Chinoiserie might've been more of a 19th-century fad, but it made a strong comeback in the 1930s. And its presence continued well into the 1940s, especially as international travel and trade opened up in the postwar years.
Patterned wallpaper was quite popular in the 1940s. Instead of a traditional floral motif, this one in a bedroom features a more abstract design.
By 1950, televisions were becoming more popular in American homes. But that didn't stop people from continuing to decorate with a more rural style—take, for instance, this gingham-upholstered chair.
The Butterfly chair, officially called the Hardoy chair or the BKF chair, was developed in Argentina in the 1938, but it became a huge success in the U.S. in the 1940s after it was produced by Artek-Pascoe and Knoll. But once the design entered the public domain in 1951, its popularity exploded, with some five million copies produced within a decade.
Tropical motifs like this curtain were all the rage in the 1950s, not only in interior design, but also fashion. The fringed armchair, however, is left over from the 1930s and 1940s.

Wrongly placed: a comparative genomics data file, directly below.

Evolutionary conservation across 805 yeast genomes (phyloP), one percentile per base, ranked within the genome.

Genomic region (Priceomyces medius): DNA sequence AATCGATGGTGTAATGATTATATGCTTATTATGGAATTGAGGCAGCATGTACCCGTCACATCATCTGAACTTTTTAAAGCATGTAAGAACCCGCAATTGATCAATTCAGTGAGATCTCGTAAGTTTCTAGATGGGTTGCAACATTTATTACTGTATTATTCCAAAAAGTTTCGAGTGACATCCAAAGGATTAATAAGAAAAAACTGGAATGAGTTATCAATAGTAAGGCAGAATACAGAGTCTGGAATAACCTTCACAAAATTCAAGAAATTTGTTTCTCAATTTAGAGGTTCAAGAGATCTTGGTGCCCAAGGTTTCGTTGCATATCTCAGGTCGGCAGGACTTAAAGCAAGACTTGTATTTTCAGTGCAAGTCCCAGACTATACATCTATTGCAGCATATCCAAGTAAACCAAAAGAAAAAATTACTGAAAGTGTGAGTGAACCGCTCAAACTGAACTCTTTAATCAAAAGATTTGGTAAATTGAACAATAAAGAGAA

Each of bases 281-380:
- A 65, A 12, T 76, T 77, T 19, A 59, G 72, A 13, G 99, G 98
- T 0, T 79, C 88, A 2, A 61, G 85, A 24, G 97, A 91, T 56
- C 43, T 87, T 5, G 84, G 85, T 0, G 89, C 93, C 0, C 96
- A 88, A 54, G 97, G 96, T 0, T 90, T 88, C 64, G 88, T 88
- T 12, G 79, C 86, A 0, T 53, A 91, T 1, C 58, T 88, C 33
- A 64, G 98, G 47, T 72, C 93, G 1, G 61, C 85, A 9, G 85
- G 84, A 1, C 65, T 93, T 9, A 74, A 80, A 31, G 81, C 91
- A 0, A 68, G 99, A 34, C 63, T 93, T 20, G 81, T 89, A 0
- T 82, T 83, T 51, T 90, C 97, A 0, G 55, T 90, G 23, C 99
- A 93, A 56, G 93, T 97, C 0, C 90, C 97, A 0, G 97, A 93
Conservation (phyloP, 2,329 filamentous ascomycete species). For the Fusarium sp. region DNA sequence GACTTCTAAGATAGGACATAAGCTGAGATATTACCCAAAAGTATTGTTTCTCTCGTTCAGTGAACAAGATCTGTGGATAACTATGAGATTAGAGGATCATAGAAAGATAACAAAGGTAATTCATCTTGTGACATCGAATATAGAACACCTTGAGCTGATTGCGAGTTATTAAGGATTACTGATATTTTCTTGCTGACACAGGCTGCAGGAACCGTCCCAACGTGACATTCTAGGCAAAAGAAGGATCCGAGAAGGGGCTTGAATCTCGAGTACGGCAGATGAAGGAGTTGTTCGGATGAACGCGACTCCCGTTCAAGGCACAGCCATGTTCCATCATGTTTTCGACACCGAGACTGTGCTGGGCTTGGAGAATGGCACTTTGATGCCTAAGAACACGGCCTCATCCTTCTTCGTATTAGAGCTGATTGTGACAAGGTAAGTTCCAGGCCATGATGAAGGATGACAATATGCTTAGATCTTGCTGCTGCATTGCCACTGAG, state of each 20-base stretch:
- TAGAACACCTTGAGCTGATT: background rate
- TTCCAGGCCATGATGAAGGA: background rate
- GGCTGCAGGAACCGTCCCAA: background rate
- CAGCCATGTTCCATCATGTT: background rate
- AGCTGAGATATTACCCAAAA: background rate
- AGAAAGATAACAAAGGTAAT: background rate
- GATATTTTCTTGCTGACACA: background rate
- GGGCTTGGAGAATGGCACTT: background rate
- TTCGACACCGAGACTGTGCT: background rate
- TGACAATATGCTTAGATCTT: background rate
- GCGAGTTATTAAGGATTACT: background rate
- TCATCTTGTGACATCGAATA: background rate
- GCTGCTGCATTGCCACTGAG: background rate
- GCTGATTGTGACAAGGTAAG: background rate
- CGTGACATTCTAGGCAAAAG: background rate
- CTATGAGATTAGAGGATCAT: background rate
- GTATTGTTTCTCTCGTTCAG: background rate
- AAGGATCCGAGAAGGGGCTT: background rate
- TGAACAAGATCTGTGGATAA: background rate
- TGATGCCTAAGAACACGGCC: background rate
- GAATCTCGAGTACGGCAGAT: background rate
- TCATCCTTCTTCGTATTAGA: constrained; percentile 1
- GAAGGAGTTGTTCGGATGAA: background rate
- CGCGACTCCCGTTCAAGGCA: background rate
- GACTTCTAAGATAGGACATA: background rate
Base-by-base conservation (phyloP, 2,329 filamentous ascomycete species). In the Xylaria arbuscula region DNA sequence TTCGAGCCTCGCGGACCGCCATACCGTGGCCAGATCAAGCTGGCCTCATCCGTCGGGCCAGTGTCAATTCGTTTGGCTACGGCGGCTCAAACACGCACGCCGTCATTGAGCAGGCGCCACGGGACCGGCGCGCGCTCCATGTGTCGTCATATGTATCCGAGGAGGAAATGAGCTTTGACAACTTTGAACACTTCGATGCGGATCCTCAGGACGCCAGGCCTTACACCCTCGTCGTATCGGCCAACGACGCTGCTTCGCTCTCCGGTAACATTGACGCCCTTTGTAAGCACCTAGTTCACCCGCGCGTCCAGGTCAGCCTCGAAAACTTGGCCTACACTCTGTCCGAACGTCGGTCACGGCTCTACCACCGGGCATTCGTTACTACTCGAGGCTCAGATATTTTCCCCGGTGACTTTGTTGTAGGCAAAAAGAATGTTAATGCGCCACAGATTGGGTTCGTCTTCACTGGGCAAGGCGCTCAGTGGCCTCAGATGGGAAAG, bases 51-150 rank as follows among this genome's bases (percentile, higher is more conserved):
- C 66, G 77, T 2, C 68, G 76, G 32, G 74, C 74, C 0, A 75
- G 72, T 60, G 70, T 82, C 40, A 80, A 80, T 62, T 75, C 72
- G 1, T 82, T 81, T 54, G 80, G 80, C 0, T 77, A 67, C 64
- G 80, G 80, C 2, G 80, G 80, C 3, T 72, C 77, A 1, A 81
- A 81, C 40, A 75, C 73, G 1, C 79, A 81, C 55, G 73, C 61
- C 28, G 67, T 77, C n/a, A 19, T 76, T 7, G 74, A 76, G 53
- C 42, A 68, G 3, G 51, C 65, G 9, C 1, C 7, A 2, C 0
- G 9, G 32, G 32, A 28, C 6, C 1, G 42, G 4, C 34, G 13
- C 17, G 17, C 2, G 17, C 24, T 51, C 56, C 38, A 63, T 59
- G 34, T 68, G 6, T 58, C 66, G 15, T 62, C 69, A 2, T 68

Tiled fireplaces were on-trend in the 1950s—they were a revival of an Art Deco stylistic choice. And wallpapers, especially geometric patterned ones, were also going strong.
Open floor plans took off in the 1950s. They became a signature of midcentury modern homes.
Nothing says "1950s" like a black-and-white checkered linoleum floor. But here, it's paired with country details, including Shaker-style chairs and painted porcelain jars.
Kitchens began to grow in size in the '50s, in part because of the need for extra space for all the new appliances being developed and added into homes. In this house, there's a dishwasher and a garbage disposal.
Pastel colors, particularly mint green and baby pink, were two of the most popular colors for interior design. Interestingly, they were often paired with red accents.